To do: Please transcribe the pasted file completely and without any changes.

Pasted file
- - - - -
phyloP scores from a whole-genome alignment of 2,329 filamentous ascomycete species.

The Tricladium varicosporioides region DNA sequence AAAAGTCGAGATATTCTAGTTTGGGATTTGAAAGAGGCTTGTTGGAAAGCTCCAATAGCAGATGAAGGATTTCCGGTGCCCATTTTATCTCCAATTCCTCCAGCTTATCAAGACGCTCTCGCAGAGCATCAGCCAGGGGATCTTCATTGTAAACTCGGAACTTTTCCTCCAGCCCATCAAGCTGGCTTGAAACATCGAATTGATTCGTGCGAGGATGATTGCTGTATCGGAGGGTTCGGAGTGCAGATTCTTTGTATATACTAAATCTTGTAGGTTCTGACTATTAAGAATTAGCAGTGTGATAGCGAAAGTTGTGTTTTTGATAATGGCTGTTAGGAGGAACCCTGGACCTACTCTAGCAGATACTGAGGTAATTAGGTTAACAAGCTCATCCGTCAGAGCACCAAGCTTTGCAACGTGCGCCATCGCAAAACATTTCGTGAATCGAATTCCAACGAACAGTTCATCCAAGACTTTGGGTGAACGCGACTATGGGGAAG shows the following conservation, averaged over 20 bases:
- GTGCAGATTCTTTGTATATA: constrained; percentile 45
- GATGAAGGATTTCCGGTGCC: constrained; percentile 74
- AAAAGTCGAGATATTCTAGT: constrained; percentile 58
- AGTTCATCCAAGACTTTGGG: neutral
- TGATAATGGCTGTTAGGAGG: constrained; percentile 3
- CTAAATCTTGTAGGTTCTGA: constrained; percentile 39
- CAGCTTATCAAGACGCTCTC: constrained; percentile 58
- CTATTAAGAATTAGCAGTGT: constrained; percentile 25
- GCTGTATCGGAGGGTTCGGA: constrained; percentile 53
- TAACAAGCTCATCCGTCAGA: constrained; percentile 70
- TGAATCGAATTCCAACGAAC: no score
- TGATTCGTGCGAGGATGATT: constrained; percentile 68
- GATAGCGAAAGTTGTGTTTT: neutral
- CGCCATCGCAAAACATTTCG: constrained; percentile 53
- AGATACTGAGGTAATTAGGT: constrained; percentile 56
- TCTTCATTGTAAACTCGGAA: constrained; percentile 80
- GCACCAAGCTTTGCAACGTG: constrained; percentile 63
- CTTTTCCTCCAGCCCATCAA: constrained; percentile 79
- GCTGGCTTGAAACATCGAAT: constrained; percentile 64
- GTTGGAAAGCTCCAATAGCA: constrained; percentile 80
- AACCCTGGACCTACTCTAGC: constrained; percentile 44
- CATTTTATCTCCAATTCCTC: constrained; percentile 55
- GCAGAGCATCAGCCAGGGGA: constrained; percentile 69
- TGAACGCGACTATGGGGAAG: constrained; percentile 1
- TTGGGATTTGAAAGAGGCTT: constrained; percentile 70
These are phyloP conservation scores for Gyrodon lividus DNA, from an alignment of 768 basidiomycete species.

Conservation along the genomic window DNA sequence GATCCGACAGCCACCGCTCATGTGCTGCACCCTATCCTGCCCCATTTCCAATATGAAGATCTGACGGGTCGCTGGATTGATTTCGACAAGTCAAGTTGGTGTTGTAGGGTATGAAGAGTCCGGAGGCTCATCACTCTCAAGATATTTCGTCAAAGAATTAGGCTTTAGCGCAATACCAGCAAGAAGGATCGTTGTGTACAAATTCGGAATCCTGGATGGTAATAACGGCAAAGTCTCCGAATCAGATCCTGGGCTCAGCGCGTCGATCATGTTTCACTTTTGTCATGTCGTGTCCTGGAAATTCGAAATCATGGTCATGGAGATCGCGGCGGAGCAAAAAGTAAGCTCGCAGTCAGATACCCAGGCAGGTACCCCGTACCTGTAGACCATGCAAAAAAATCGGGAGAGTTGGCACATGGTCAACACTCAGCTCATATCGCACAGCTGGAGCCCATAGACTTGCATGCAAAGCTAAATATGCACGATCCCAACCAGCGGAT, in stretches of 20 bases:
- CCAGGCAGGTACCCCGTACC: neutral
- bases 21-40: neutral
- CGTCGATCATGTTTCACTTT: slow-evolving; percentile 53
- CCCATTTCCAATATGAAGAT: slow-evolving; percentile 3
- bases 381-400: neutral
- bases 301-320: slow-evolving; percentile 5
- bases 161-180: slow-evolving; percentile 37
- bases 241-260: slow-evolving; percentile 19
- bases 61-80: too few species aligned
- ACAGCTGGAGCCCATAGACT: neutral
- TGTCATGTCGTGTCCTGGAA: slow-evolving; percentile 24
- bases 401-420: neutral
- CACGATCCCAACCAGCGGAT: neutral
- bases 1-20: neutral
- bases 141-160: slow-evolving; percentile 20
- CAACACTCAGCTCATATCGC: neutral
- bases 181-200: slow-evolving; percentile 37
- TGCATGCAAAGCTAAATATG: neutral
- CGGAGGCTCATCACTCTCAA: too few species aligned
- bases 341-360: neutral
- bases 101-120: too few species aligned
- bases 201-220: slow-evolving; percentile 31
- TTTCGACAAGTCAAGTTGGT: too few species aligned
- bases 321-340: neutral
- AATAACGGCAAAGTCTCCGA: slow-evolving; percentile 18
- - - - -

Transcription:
phyloP scores from a whole-genome alignment of 2,329 filamentous ascomycete species.

The Tricladium varicosporioides region DNA sequence AAAAGTCGAGATATTCTAGTTTGGGATTTGAAAGAGGCTTGTTGGAAAGCTCCAATAGCAGATGAAGGATTTCCGGTGCCCATTTTATCTCCAATTCCTCCAGCTTATCAAGACGCTCTCGCAGAGCATCAGCCAGGGGATCTTCATTGTAAACTCGGAACTTTTCCTCCAGCCCATCAAGCTGGCTTGAAACATCGAATTGATTCGTGCGAGGATGATTGCTGTATCGGAGGGTTCGGAGTGCAGATTCTTTGTATATACTAAATCTTGTAGGTTCTGACTATTAAGAATTAGCAGTGTGATAGCGAAAGTTGTGTTTTTGATAATGGCTGTTAGGAGGAACCCTGGACCTACTCTAGCAGATACTGAGGTAATTAGGTTAACAAGCTCATCCGTCAGAGCACCAAGCTTTGCAACGTGCGCCATCGCAAAACATTTCGTGAATCGAATTCCAACGAACAGTTCATCCAAGACTTTGGGTGAACGCGACTATGGGGAAG shows the following conservation, averaged over 20 bases:
- GTGCAGATTCTTTGTATATA: constrained; percentile 45
- GATGAAGGATTTCCGGTGCC: constrained; percentile 74
- AAAAGTCGAGATATTCTAGT: constrained; percentile 58
- AGTTCATCCAAGACTTTGGG: neutral
- TGATAATGGCTGTTAGGAGG: constrained; percentile 3
- CTAAATCTTGTAGGTTCTGA: constrained; percentile 39
- CAGCTTATCAAGACGCTCTC: constrained; percentile 58
- CTATTAAGAATTAGCAGTGT: constrained; percentile 25
- GCTGTATCGGAGGGTTCGGA: constrained; percentile 53
- TAACAAGCTCATCCGTCAGA: constrained; percentile 70
- TGAATCGAATTCCAACGAAC: no score
- TGATTCGTGCGAGGATGATT: constrained; percentile 68
- GATAGCGAAAGTTGTGTTTT: neutral
- CGCCATCGCAAAACATTTCG: constrained; percentile 53
- AGATACTGAGGTAATTAGGT: constrained; percentile 56
- TCTTCATTGTAAACTCGGAA: constrained; percentile 80
- GCACCAAGCTTTGCAACGTG: constrained; percentile 63
- CTTTTCCTCCAGCCCATCAA: constrained; percentile 79
- GCTGGCTTGAAACATCGAAT: constrained; percentile 64
- GTTGGAAAGCTCCAATAGCA: constrained; percentile 80
- AACCCTGGACCTACTCTAGC: constrained; percentile 44
- CATTTTATCTCCAATTCCTC: constrained; percentile 55
- GCAGAGCATCAGCCAGGGGA: constrained; percentile 69
- TGAACGCGACTATGGGGAAG: constrained; percentile 1
- TTGGGATTTGAAAGAGGCTT: constrained; percentile 70
These are phyloP conservation scores for Gyrodon lividus DNA, from an alignment of 768 basidiomycete species.

Conservation along the genomic window DNA sequence GATCCGACAGCCACCGCTCATGTGCTGCACCCTATCCTGCCCCATTTCCAATATGAAGATCTGACGGGTCGCTGGATTGATTTCGACAAGTCAAGTTGGTGTTGTAGGGTATGAAGAGTCCGGAGGCTCATCACTCTCAAGATATTTCGTCAAAGAATTAGGCTTTAGCGCAATACCAGCAAGAAGGATCGTTGTGTACAAATTCGGAATCCTGGATGGTAATAACGGCAAAGTCTCCGAATCAGATCCTGGGCTCAGCGCGTCGATCATGTTTCACTTTTGTCATGTCGTGTCCTGGAAATTCGAAATCATGGTCATGGAGATCGCGGCGGAGCAAAAAGTAAGCTCGCAGTCAGATACCCAGGCAGGTACCCCGTACCTGTAGACCATGCAAAAAAATCGGGAGAGTTGGCACATGGTCAACACTCAGCTCATATCGCACAGCTGGAGCCCATAGACTTGCATGCAAAGCTAAATATGCACGATCCCAACCAGCGGAT, in stretches of 20 bases:
- CCAGGCAGGTACCCCGTACC: neutral
- bases 21-40: neutral
- CGTCGATCATGTTTCACTTT: slow-evolving; percentile 53
- CCCATTTCCAATATGAAGAT: slow-evolving; percentile 3
- bases 381-400: neutral
- bases 301-320: slow-evolving; percentile 5
- bases 161-180: slow-evolving; percentile 37
- bases 241-260: slow-evolving; percentile 19
- bases 61-80: too few species aligned
- ACAGCTGGAGCCCATAGACT: neutral
- TGTCATGTCGTGTCCTGGAA: slow-evolving; percentile 24
- bases 401-420: neutral
- CACGATCCCAACCAGCGGAT: neutral
- bases 1-20: neutral
- bases 141-160: slow-evolving; percentile 20
- CAACACTCAGCTCATATCGC: neutral
- bases 181-200: slow-evolving; percentile 37
- TGCATGCAAAGCTAAATATG: neutral
- CGGAGGCTCATCACTCTCAA: too few species aligned
- bases 341-360: neutral
- bases 101-120: too few species aligned
- bases 201-220: slow-evolving; percentile 31
- TTTCGACAAGTCAAGTTGGT: too few species aligned
- bases 321-340: neutral
- AATAACGGCAAAGTCTCCGA: slow-evolving; percentile 18